Manchester’s Parklife festival expanded to two days this year and couldn’t have had two more contrasting days of weather as glorious sunshine greeted revellers on Saturday then the heavens opened on Sunday for a mud bath. It didn’t put anyone off getting along to the sold out event though and partygoers were just as happy splashing around in the mud as they were basking in a sunbeam. zap! bang! Magazine’s Mike Barnard was there to see Parklife in action.
Another year, another attempt to catch as many bands as possible across 30+ venues in three days, when most gigs happen at the same time in the evening. That is The Great Escape, part of what makes it what it is, even if it’s a bit annoying at times. However, this year’s lineup had less absolute must sees for zb! and unlike last year we avoided the big events at The Dome run in conjunction with the main Brighton festival (DJ Shadow, Friendly Fires, Sufjan Stevens), meaning that the few of them could mostly be achieved, as well as investigating others- some tipped but some unknown. Let’s not get carried away that the format allows for the same amount of bands as would an all day festival- but it’s not even £50 a ticket so you can’t complain on that front. Anyway, here’s what we got up to and what we thought of it…
Eastern Electrics returned to the arches of Great Suffolk Street Car Park with mulletover, Bloc and Deviation providing the talent for the May bank holiday revellers. DJ Koze, James Holden and Virgo Four were among the acts providing the techno, house and heavy bass sounds, thought there was some dubious choices of attire on the night.
Closing Club Uncut on opening night at the Pavilion Theatre were Brooklyn art-jam troupe Gang Gang Dance, who delivered an engaging hour-long set fuelled by pounding tribal rhythms, uplifting instrumentation and electronic atmosphere. Led by the varied vocals and charismatic presence of frontwoman Lizzi Bougatsos, the group offered some material from new record Eye Contact but whether newer or older the music focused on a rhythmic base and captivated brcause of it.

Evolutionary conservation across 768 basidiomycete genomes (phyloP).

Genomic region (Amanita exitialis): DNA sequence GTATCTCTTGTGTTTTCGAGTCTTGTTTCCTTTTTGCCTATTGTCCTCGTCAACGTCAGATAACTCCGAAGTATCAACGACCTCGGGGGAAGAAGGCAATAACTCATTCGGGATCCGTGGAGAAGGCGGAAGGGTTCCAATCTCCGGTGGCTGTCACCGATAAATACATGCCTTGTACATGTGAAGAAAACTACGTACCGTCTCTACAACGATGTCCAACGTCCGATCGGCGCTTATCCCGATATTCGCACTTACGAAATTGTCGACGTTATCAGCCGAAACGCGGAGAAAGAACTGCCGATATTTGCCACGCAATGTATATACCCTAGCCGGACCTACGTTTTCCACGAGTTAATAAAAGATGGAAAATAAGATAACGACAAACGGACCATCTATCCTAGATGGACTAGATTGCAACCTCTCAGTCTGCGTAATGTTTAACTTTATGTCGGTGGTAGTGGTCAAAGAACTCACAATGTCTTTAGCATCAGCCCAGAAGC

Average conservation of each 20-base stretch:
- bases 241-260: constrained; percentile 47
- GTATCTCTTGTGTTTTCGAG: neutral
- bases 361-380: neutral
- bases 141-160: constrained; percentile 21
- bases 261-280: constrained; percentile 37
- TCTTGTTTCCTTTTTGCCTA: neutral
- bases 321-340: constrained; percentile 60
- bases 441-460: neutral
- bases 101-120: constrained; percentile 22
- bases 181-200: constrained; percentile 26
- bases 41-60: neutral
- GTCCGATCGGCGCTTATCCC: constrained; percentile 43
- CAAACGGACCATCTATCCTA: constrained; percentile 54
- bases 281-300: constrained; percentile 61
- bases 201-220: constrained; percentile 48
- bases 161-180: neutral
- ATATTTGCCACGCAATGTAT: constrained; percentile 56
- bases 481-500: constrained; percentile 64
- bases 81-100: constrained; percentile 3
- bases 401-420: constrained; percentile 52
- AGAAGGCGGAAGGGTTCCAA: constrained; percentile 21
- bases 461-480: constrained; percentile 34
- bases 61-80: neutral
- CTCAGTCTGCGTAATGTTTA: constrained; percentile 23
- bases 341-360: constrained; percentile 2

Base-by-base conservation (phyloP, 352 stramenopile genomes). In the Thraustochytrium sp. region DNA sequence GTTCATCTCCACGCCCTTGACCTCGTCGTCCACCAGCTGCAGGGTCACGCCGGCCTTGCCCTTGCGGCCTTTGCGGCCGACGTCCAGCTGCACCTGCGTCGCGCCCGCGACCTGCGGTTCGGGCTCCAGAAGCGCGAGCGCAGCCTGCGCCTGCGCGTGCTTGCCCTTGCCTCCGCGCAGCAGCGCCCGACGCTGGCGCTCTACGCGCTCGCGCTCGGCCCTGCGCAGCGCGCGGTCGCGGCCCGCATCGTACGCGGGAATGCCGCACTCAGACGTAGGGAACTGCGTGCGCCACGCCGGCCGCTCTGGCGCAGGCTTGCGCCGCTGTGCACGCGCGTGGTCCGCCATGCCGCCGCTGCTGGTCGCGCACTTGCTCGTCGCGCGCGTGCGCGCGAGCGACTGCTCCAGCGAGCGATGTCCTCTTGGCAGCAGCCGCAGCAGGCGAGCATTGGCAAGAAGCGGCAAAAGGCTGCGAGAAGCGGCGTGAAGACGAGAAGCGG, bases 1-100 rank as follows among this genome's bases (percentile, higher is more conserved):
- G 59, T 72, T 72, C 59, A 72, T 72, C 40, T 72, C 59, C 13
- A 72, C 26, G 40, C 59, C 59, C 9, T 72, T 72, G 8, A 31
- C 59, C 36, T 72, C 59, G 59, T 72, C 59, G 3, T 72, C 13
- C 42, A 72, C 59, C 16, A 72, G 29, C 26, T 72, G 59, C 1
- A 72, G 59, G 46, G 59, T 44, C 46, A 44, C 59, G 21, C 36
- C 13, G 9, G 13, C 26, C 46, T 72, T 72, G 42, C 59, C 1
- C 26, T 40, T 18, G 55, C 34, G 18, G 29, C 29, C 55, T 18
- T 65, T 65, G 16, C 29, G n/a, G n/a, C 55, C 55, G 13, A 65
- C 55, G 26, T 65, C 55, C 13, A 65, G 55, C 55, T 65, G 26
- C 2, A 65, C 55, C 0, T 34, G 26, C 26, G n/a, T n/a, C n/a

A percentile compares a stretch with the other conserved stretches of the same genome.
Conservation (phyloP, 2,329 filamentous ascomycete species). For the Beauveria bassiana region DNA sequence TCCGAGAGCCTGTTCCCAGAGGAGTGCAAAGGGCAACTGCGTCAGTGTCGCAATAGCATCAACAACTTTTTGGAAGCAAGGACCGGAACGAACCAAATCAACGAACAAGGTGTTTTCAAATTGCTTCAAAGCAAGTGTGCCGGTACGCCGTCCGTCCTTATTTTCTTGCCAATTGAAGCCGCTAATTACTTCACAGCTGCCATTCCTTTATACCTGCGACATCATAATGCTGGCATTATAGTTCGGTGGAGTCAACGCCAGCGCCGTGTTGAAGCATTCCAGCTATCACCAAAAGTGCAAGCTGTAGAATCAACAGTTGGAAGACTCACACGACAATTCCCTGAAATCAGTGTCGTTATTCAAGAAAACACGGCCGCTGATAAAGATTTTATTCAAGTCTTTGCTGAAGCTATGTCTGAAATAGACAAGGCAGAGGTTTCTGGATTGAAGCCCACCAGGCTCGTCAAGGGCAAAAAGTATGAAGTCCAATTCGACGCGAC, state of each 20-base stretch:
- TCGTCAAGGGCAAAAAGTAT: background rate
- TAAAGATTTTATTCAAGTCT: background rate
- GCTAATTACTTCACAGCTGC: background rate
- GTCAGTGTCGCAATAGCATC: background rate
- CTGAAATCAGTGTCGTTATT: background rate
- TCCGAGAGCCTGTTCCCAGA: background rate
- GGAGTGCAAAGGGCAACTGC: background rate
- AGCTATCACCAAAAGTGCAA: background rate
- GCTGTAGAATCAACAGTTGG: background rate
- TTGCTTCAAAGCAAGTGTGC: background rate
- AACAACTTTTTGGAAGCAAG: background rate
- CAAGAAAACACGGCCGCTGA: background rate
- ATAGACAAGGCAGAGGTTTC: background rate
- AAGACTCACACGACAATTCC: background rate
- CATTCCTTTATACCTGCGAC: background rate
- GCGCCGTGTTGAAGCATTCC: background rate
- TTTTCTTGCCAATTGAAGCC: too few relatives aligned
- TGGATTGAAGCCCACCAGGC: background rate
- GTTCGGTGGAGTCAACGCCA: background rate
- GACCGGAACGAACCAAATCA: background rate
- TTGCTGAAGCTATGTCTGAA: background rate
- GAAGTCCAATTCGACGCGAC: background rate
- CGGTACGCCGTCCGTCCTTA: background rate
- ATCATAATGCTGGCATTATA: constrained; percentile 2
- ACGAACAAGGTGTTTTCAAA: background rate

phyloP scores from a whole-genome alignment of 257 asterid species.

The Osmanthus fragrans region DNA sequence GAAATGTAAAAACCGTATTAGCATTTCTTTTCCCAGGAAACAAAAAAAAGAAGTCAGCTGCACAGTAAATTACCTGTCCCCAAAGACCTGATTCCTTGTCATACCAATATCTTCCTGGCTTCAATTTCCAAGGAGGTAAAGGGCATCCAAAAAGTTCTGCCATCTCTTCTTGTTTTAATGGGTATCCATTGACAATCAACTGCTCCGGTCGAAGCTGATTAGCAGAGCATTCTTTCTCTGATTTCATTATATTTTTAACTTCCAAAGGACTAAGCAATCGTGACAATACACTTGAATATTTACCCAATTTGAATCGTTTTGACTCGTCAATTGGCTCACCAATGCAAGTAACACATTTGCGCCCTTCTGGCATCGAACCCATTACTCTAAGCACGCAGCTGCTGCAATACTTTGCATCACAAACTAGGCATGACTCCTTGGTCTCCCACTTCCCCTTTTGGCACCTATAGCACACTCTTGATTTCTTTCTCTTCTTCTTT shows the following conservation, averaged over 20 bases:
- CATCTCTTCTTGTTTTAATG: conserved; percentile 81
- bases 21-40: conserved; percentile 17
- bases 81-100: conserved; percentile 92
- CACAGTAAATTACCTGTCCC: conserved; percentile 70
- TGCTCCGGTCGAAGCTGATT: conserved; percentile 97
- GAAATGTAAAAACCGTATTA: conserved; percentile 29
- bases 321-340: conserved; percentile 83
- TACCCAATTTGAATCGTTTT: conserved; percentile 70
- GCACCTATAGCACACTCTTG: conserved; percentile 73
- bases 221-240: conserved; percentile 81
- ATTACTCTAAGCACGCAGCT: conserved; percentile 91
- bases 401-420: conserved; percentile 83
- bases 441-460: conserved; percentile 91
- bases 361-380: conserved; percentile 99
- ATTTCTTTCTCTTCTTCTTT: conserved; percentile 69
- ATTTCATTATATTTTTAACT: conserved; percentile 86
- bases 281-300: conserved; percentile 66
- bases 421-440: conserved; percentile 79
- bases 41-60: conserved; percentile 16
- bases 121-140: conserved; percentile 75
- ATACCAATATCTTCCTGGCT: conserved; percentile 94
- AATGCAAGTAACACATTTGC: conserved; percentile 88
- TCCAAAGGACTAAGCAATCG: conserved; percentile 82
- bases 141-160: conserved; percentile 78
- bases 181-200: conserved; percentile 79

Next Thursday through Friday once again sees hordes of international bands, music fans, young hopeful artists and industry insiders descend upon Brighton for a three day festival of gigs and parties spread wide across the city, as well as a convention centre holding talks, seminars and networking events for delegates. The festival has always been about showcasing newer and international talent, which alongside specialised and more cult offerings forms the majority of the line-up, with a selection of bigger names adding a major draw for fans. This year doesn’t buck that trend, though with perhaps less of the latter and this year’s list still includes DJ Shadow, Friendly Fires and Sufjan Stevens (pictured) who perform in shows run in conjunction with the concurrent wider Brighton Festival
Bloc promised their fifth anniversary of weekend festivaling would be a birthday to remember, and they delivered on their promise with one of the most universally-praised dance festivals ever. From start to finish there was hardly a set that disappointed and with the stage set for a finale by Laurent Garnier’s latest project, LBS, his three hours of house and techno was a set that will live long in the memory of all who witnessed it.
EPM celebrated 10 years of providing services to electronic music with a night of top techno at Fabric on Saturday, Feburary 26th. Taking over room two for the night, they gave revellers an eclectic mix of techno including a two-house DJ/live set from the Detroit Grand Pubahs.
The fearsome Buraka Som Sistema took over London’s XOYO for a special one-off DJ/MC set later month to take a break from recording session for their new album, due out after the summer. There were plenty of hits from their debut album Black Diamond along with their own electro favourites helped along by their live MCs.